Castle Ward in Downpatrick is an unusual house. One side is neoclassical and the other Gothic. The design was the result of the 18th-century owner and his wife being unable to agree on what style they wanted. Lyveden New Bield in Northamptonshire is also unusual. Its 16th-century builder, Sir Thomas Tresham, was a man obsessed with the number three, so every dimension within the house is its multiple.
Tresham also built the Triangular Lodge in nearby Rushton on similar principles. In Devon, A la Ronde is a 16-sided house decorated with sea shells, constructed by two 18th-century spinsters to display their Grand Tour treasures. At Ickworth in Suffolk the 4th Earl of Bristol built an oval house because this was his favourite shape. And in Penzance stands a convincing Egyptian house with lotus-bud capitals.
The UK probably has more eccentric buildings than any other country, the result of its early affluence fuelling the idiosyncracy of those who could afford to build what they wanted, where they wanted.
Uniformity is something the British have always baulked at. After buildings in Paris were destroyed in 1871, Baron Haussmann replanned the city's centre in one harmonious style, an achievement that eluded Sir Christopher Wren in London in 1666, after the Great Fire, despite splendid plans that would have created a Renaissance city by the Thames. Property laws and British bolshiness defeated him. Even Bath, most coherent of cities, has oddities: Sally Lunn's, Beckford's Tower and Sham Castle.
Individual vision certainly accounts for much eccentric building. In the 19th century, Cardiff's Marquess of Bute revamped two of his properties - Castell Coch and Cardiff Castle - to resemble his vision of a medieval Wales - an exquisite fantasy. But other buildings in Wales - the Ugly House in Capel Curig and Conwy's "Smallest House in Britain" - are as they are out of practicality. The Ugly House was built overnight according to an ancient law that legitimised any building constructed in the dark that had a fire going by sunrise. The Smallest House was simply squeezed in between two others.
Sadly, exuberantly eccentric building seems to have gone out of fashion. Our definition of what is not eccentric has expanded and now takes in houses where floor orders are reversed, public buildings are shaped like gherkins and houses have streams running through them. Look for Eccentric Britain today and you'll find it in private museums, standing as testament to individual obsession, or bizarre activities.
The Gnome Reserve in West Putford, Devon, is a four-acre garden with more than 1,000 gnomes and pixies. Teapot Island in Yalding, Kent, is home to Sue Blazye's collection of nearly 5,000 teapots. Designs include a Dalek, a flying saucer, and Teapot Island itself, a green pot nestling in a sea of blue with a little fishing boat and a tiny gold lid.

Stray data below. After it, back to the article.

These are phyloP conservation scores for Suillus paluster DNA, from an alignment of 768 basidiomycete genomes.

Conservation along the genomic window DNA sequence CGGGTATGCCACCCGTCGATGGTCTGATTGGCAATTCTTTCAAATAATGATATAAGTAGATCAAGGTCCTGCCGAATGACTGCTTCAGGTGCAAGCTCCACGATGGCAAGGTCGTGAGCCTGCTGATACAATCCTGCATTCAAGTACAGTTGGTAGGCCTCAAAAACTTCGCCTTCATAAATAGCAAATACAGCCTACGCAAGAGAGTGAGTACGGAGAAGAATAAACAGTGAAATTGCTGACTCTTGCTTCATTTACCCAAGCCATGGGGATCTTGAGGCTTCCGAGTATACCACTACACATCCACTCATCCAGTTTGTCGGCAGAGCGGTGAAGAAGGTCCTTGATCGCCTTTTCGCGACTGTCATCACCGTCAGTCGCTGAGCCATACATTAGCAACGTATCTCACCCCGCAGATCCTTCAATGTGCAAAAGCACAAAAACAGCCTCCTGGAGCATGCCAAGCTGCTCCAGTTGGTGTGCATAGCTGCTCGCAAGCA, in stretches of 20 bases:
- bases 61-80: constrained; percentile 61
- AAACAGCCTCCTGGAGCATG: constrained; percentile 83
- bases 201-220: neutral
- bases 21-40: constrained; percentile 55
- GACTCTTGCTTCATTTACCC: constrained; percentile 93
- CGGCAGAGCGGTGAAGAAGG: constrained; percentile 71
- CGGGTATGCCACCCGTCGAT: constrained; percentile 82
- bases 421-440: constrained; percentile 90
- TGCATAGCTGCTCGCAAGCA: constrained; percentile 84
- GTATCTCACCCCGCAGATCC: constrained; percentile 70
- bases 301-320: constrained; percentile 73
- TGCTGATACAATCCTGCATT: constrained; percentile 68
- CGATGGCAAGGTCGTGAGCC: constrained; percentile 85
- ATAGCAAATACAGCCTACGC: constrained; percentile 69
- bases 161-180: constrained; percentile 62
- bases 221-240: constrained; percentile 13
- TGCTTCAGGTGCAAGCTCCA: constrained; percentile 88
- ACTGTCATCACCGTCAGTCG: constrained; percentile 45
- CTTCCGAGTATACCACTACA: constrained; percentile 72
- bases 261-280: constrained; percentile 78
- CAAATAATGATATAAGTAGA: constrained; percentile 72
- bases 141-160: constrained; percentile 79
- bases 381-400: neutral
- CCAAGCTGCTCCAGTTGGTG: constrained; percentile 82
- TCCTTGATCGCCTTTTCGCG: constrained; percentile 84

"Do I consider myself eccentric? " asks Sue. "No, but other people do. My collection began in 1983 when my grandmother gave me one of her teapots ... Family and friends began to give me teapots, and before I realised it, I was a teapot collector."
When Sue's collection outgrew her house in Sidcup she openedTeapot Island in Yalding - in November 2002. In 2004 her collection made the Guinness World Records book. "Britain has always nurtured the unconventional," she says.
As for eccentric activities, you don't have to look far to find a medieval egg-rolling or cheese-rolling contest. In Wisborough Green, West Sussex, the British Lawnmower Racing Association has been arranging fixtures since 1973. "We needed a cheap motor sport," said Jim Gavin, one of its founders.
In Staintondale in the North York Moors National Park, Bruce Wright runs a llama-trekking centre - simply to make money. "In 1969 I took over the family farm, but politicians and the EEC hit many smaller farmers like myself and we just had to diversify."
But, in building, it takes something extreme these days to qualify as eccentric. Take the Headington Shark. This rooftop installation was commissioned by Bill Heine, owner of No 2 New High Street, Headington, in 1986. For the next six years Oxford City Council tried to get him to remove it on the grounds that a 25ft fibreglass predator was out of context in a small, brick-built 19th-century street.
Heine countered that it was there to commemorate the 41st anniversary of Hiroshima. In the end the office of Michael Heseltine, Secretary of State for the Environment, ruled: "Into this archetypal urban setting crashes (almost literally) the shark. The contrast is deliberate ... [but] an incongruous object can become accepted as a landmark after a time, becoming well known, even well loved in the process."
Plenty of people visit the Headington Shark, just as they visit the Triangular Lodge and A La Ronde. The Heseltine verdict might be said to define British eccentricity, "an incongruous object can become accepted as a landmark ... becoming well known, even well loved in the process".
Yes, there is life in eccentric Britain yet.Reuse content